Delivering essential vaccines in Kenya’s nomadic Gosha community

Kenya is raising awareness about vaccines to reduce the number of zero-dose children who never receiving a single dose.

Vaccination-against-measles-in-Mandera-County_h2.jpg
Vaccination against measles in Mandera County

 

While Kenya has been routinely immunising children for diseases such as measles, poliomyelitis, influenza, and rubella, doing so in remote or nomadic communities is challenging and COVID-19 has made it harder still. 

The nomadic Gosha community, living in a remote part of northern Kenya, grapple with inter-community wars and acute drought, in addition to health challenges. 

Clinicians have started vaccinating the children of the Gosha community, many of whom have never received a single vaccine dose – so-called “zero-dose” children – with vaccines for measles, poliomyelitis, diphtheria, and tetanus.

Kenya’s government has been looking for ways to increase immunisation through addressing some of these challenges. “The national government, led by the Cabinet Secretary for Interior Security, Fred Matiang’i, has agreed to reinforce the security within the borders of the Gosha tribe to ensure harmony,” says the Deputy Governor of Mandera County, Mohamed Arai.

This has allowed the Ministry of Health of Mandera County, in coordination with the Red Cross, to start immunising children against measles and polio.

Vaccination against measles in Mandera County
Vaccination against measles in Mandera County

Challenging vaccine hesitancy 

However, there has been some resistance from community elders.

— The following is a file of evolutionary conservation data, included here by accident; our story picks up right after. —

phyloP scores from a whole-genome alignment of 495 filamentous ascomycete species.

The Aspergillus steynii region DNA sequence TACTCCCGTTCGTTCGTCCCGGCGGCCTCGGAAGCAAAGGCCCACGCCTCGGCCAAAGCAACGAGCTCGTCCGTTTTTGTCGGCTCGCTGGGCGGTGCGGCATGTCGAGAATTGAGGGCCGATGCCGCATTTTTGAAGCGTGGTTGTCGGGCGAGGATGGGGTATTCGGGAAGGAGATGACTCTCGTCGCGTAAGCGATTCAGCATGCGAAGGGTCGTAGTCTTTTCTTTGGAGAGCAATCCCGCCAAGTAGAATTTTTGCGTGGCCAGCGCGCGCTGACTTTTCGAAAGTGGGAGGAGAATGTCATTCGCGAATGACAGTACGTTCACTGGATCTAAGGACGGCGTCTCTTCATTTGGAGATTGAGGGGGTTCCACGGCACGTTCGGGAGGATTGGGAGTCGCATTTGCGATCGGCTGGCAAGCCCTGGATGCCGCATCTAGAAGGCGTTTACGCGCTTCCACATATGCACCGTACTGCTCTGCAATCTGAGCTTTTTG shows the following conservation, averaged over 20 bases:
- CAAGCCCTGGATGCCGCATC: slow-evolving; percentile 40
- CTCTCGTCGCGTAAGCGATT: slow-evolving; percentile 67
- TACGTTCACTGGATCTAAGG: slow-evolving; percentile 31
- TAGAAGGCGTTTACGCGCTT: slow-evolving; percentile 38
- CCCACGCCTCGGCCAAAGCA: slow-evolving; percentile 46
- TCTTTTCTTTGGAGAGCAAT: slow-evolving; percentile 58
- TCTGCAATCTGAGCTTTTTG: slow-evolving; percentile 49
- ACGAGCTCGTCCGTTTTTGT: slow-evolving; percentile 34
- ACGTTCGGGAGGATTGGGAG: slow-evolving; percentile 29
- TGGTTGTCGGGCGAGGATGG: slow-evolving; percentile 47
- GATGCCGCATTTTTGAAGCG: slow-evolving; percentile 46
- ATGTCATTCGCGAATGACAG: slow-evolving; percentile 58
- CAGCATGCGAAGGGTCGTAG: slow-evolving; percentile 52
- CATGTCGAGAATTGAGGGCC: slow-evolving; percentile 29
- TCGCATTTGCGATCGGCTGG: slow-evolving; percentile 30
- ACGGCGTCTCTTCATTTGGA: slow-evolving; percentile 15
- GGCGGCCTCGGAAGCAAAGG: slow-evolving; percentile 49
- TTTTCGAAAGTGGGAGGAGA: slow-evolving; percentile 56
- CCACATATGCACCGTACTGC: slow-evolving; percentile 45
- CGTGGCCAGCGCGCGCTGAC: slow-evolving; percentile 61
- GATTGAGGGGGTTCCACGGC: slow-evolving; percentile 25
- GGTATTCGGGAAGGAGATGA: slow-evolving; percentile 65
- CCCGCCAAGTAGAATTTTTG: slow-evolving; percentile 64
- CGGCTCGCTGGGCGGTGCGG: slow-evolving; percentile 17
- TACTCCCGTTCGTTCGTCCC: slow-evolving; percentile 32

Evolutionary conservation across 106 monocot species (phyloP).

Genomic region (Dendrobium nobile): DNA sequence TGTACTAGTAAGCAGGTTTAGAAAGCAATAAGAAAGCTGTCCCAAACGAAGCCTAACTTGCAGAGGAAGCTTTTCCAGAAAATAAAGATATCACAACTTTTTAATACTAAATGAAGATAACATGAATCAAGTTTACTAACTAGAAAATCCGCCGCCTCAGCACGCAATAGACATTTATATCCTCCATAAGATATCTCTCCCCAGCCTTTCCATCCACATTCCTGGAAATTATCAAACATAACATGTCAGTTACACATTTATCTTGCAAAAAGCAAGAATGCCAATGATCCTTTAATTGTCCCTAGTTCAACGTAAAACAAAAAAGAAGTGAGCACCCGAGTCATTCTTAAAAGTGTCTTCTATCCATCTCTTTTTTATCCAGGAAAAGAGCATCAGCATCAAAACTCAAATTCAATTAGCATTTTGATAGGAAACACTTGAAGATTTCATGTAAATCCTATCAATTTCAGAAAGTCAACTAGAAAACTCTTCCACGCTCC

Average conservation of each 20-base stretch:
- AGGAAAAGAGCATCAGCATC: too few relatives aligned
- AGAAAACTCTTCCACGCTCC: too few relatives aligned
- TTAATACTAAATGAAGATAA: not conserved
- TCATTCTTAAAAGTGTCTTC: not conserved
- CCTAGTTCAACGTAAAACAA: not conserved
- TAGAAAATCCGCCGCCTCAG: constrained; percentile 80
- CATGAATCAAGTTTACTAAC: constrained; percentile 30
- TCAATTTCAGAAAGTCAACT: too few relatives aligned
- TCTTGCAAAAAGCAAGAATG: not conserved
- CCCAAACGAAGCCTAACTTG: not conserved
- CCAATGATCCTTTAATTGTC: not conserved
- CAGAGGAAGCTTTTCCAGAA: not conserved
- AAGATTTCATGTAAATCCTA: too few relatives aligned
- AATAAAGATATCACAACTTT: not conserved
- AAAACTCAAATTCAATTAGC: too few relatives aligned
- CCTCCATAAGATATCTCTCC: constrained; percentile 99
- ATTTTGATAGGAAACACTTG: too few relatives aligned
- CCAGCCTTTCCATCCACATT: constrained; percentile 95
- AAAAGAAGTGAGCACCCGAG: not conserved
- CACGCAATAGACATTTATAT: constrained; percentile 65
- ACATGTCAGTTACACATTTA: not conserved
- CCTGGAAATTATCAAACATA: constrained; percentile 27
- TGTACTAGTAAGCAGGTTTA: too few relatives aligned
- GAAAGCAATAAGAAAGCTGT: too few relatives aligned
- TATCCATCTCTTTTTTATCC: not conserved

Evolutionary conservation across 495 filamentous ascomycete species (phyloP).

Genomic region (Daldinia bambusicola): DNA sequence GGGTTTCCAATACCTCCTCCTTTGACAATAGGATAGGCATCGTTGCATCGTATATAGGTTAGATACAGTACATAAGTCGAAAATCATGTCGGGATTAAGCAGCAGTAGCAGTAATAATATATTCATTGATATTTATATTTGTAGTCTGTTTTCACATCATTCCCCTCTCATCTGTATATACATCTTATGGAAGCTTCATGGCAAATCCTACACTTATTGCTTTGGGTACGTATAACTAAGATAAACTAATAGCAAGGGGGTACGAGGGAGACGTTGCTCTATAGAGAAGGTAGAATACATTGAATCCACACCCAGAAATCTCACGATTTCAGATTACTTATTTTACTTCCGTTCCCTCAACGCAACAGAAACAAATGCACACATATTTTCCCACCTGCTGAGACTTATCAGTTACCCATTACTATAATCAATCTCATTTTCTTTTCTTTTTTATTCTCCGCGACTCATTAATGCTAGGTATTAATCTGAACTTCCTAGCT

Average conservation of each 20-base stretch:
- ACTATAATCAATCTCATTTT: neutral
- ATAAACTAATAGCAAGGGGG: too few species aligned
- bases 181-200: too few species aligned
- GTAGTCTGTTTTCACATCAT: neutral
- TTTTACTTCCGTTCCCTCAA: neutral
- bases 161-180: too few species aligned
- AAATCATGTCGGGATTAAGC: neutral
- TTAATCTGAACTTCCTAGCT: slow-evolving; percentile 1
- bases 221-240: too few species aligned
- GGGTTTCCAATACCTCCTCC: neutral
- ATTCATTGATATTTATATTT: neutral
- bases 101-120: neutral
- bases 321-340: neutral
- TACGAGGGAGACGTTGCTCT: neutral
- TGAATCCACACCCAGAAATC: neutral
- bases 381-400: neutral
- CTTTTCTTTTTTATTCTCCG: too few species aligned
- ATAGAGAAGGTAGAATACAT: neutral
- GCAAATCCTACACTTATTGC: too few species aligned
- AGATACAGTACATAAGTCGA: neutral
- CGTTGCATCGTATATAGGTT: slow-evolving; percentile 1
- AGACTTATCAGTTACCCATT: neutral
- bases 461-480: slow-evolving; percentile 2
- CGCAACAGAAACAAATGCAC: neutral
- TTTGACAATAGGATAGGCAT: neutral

Community leader Mohammud Duale, says, “I'm nearly 75 years old. I've never received these vaccines, yet I have lived all this while without major health problems. While some of you doctors may perceive it as ignorance, it’s a fact for my family and me.”

This is not surprising to Dr Mohamud Adan Mohamed, CECM of Health Services for the Mandera County Government, as he is aware not everyone immediately understands the benefit of vaccines.

Dr Adan addressing members of the Gosha community on the importance of immunisation.
Dr Adan addressing members of the Gosha community on the importance of immunisation.

He says, “People from the Gosha community may not know the benefits of immunising their children against lethal diseases like polio. I take their hostility towards this immunisation exercise as a challenge, and we now have to educate them on the benefits.”

Fighting resistance by raising awareness

The area leaders, Red Cross team, county nurses, and other medical officers have been holding campaigns and awareness meetings to ensure that even the least educated understand the benefits of vaccinating against deadly yet vaccine-preventable diseases.

Mr Noor Haji addressing the press after bringing his child to be vaccinated against measles.
Mr Noor Haji addressing the press after bringing his child to be vaccinated against measles.

While only a few community members turned out at the beginning of the exercise, as word spread, more people emerged. True to his word, Dr Adan has been at the front line of awareness-raising.

“I’m delighted by the progress the team of doctors and we, community leaders, have achieved. Daily, we see more parents turning up to learn of the wonders of these vaccines,” states the Area Sub-Chief, Ali Hassan.

Clinicians have started vaccinating the children of the Gosha community, many of whom have never received a single vaccine dose – so-called “zero-dose” children – with vaccines for measles, poliomyelitis, diphtheria, and tetanus.

“My two kids have received their doses of measles immunisation. I’m happy to be among the stewards of reducing the numbers of unvaccinated children,” declares Amina Noor, a member of the community.

The Gosha community is starting to understand that vaccinated children reduce the spread of deadly diseases, thereby keeping the community disease-free and avoiding premature deaths among kids.

However challenging the road might be, the County Government of Mandera and the Government of Kenya are working towards minimising the numbers of zero-dose children to less than 15% by the end of 2022.